3. Rehearsals have already begun for The Duchess of Coolgardie, though at this stage they involve less acting than they do the producer trying to figure out the movement of the various characters on, off, and around the stage. It's got a relatively large cast for an amateur production, even if you only count the named characters, and there's a fair number of unnamed extras and walk-ons in addition.

My character is turning out to have more facets than I expected a melodrama villain to have. I rather guiltily prefer him to the hero, who has a tendency toward the kind of overwrought moping about his troubles that can only be described as "melodramatic", and frankly the worst of his troubles are more his own fault than either he or the authors seem inclined to acknowledge. The villain is a pretty poor excuse for a human being, but at least he's relatively straightforward and self-aware about it.


4. In the area of theatre I've been to see instead of been in, I saw Black Swan's recent modern-dress production of As You Like It. I liked it a great deal, and significantly it made me like the play itself more than I previously had. The only other production I'd previously seen had a lot of really neat sight gags interpolated into it, but left me cold on the play itself; this production made more of an emotional connection to the underlying story (and also, to be fair, had a few good sight gags of its own).


5. A few years ago, the stage magician Teller, in collaboration with veteran theatre director Aaron Posner, directed a production of Macbeth in which all the mysterious supernatural events were realized using actual magic: none of this business with witches and ghosts sneaking on and off stage in full view of the audience; they appeared and disappeared in front of the audience's very eyes. All the apparations apparated in suitably mysterious fashion. It also got pretty good reviews as a production of Macbeth even apart from that aspect of the production. I was very sad at the time that I had no chance of seeing it, and so I was unspeakably pleased to discover just now that it was filmed and has been released on video. It won't be the same as seeing it live, but it's a lot better than nothing.

The reason I was looking up details of that old production is that I recently learned Teller and Posner have done a follow-up this year, bringing a similar approach to The Tempest.
pedanther: (cheerful)
Fiction books
Terry Pratchett. The Light Fantastic (e) (re-read)
Patricia C Wrede. Talking to Dragons (e) (re-read)

In progress
Sharon Lee, Steve Miller. Conflict of Honors (re-read)

Non-fiction books
Adrian Goldsworthy. Antony and Cleopatra

In hiatus
Nigel West. MI5

short, screen, and stage )
books bought and borrowed )

Top of the to-read pile
Terry Pratchett. Equal Rites
pedanther: (cheerful)
Fiction books
Lynley Dodd. Hairy Maclary's Caterwaul Caper
Neil Gaiman, Chris Riddell. Fortunately the Milk
Catherine Jinks. Pagan's Daughter
Catherine Jinks. A Very Unusual Pursuit
Sharon Lee, Steve Miller. Trade Secret (e)
Bernard Marshall. Cedric the Forester (e)
Tamora Pierce. Trickster's Choice
Susie Poole. All These Things
Terry Pratchett. Raising Steam
Michael Rosen, Helen Oxenbury. We're Going On a Bear Hunt

In progress
Sharon Lee, Steve Miller. Local Custom (re-read)
Tamora Pierce. Trickster's Queen

Non-fiction books in progress
Joachim Fest. Plotting Hitler's Death

short, screen, and stage )
books bought and borrowed )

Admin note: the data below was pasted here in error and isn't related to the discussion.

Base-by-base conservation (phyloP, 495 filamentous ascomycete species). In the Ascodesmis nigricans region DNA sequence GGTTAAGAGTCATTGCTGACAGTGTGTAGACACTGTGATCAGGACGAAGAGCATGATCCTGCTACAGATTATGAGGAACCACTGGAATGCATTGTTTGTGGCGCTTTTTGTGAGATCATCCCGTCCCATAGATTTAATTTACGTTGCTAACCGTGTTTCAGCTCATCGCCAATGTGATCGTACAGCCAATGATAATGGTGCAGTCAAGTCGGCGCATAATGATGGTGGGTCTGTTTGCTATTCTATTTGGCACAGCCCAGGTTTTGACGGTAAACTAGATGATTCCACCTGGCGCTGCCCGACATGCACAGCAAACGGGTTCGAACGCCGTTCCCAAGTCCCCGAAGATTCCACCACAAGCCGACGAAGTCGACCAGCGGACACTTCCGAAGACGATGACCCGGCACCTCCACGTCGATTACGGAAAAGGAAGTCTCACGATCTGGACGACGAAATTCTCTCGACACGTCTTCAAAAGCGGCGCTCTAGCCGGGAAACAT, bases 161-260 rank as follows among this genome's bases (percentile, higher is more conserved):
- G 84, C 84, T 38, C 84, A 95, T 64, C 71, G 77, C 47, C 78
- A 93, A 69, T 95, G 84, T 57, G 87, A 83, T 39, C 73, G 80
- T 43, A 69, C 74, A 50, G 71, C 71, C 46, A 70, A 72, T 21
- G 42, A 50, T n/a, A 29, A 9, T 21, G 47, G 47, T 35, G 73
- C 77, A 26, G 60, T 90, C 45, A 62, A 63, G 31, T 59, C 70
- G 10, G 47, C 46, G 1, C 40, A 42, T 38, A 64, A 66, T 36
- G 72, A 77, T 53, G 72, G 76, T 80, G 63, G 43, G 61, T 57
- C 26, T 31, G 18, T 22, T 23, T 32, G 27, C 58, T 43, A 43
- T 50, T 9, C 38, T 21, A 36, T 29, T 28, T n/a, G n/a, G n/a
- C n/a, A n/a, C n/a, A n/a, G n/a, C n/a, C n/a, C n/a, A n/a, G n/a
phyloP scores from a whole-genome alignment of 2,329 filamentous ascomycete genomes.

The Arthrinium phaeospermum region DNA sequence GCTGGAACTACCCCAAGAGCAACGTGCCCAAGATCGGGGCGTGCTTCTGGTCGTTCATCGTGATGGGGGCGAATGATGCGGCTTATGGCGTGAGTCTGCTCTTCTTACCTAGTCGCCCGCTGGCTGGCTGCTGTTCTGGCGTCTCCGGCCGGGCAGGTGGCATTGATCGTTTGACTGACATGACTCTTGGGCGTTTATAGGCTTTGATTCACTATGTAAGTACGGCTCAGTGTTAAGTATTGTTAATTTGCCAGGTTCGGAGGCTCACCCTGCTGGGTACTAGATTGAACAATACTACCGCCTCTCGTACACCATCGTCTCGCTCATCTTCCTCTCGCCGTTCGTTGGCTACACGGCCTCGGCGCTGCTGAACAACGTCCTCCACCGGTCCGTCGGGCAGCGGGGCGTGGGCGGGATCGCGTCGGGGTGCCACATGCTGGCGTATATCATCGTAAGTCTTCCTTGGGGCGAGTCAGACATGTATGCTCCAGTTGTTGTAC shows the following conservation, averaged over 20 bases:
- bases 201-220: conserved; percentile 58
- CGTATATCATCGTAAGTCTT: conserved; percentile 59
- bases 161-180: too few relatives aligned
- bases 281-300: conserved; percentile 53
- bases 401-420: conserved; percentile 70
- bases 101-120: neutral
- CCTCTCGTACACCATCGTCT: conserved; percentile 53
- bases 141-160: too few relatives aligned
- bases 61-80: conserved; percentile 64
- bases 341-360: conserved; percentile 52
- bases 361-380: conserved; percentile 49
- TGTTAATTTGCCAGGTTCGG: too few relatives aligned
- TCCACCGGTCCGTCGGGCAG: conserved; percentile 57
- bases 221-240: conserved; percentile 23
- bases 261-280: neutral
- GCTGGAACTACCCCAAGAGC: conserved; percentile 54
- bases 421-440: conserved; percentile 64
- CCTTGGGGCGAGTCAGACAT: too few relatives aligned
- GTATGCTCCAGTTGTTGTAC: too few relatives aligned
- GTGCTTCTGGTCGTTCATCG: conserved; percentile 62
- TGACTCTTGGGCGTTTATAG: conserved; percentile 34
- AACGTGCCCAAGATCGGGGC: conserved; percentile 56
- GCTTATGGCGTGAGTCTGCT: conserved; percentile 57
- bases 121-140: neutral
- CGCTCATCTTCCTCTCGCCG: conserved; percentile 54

Top of the to-read pile
Sharon Lee, Steve Miller. Scout's Progress
pedanther: (cheerful)
Fiction books
GK Chesterton. The Innocence of Father Brown (e)
Mem Fox, Pamela Lofts. Koala Lou
Sharon Lee, Steve Miller. Crystal Soldier (re-read)
Tamora Pierce. Page

In progress
Sharon Lee, Steve Miller. Crystal Dragon (re-read)

Non-fiction books in progress
Chad Orzel. How to Teach Relativity to Your Dog

short, screen, and stage )
books bought and borrowed )

Top of the to-read pile
Sharon Lee, Steve Miller. Balance of Trade
pedanther: (cheerful)
Fiction books
Tamora Pierce. First Test

In progress
(anthology). Judge Dredd: The Complete Case Files 01

Non-fiction books in progress
David Fromkin. A Peace to End All Peace

short, screen, and stage )
books bought and borrowed )

Top of the to-read pile
Tamora Pierce. Page
pedanther: (cheerful)
Fiction books
Maurice Broaddus. King Maker
Frances Hodgson Burnett. A Little Princess
Kelly Sue DeConnick, et al. Captain Marvel: In Pursuit of Flight
Warren Ellis, et al. Global Frequency
Kathryn Immonen, Kelly Sue DeConnick, Kevin Shinick, et al. Avenging Spider-Man: The Good, the Green and the Ugly
Chip Kidd, Dave Taylor. Batman: Death by Design
Mike Mignola, John Byrne. Hellboy: Seed of Destruction (re-read)
Mike Mignola. Hellboy: Wake the Devil
Mike Mignola. Hellboy: The Chained Coffin and others
Tamora Pierce. Realms of the Gods
Adrian Ramos. Some One to See the Emperor (re-read)
Charles Stross. The Apocalypse Codex
Syd of the Funny Hat. Q de Grace

Non-fiction books in progress
David Fromkin. A Peace to End All Peace

short, screen, and stage )
books bought and borrowed )

Top of the to-read pile
Tamora Pierce. First Test
pedanther: (cheerful)
Fiction books
Alexis Deacon. Croc and Bird
Tamora Pierce. Wolf-Speaker (re-read)
JR Poulter, Sarah Davis. Mending Lucille

In progress
Tamora Pierce. The Emperor Mage (re-read)

Non-fiction books in progress
Peter Macinnis. Mr Darwin's Incredible Shrinking World

short, screen, and stage )
books bought and borrowed )

Top of the to-read pile
Robert Bolt. A Man For All Seasons
pedanther: (Default)
Fiction books
Sean E Avery. All Monkeys Love Bananas
Tamora Pierce. Alanna: The First Adventure (re-read)
Jo Walton. Among Others
Greg Weisman, Karine Charlebois. Gargoyles: Bad Guys (re-read)

In progress
(anthology). Liavek
Padraic Colum. The Golden Fleece and the Heroes Who Lived Before Achilles (e)
Tamora Pierce. In the Hand of the Goddess (re-read)
Roger Zelazny. A Night in the Lonesome October (re-read)

Non-fiction books
Douglas A. Anderson, Verlyn Flieger. J.R.R. Tolkien On Fairy-stories

In progress
Barbara Sher, Barbara Smith. I Could Do Anything If I Only Knew What It Was

short, screen, and stage )
books bought and borrowed )

Top of the to-read pile
Bram Stoker. The Jewel of Seven Stars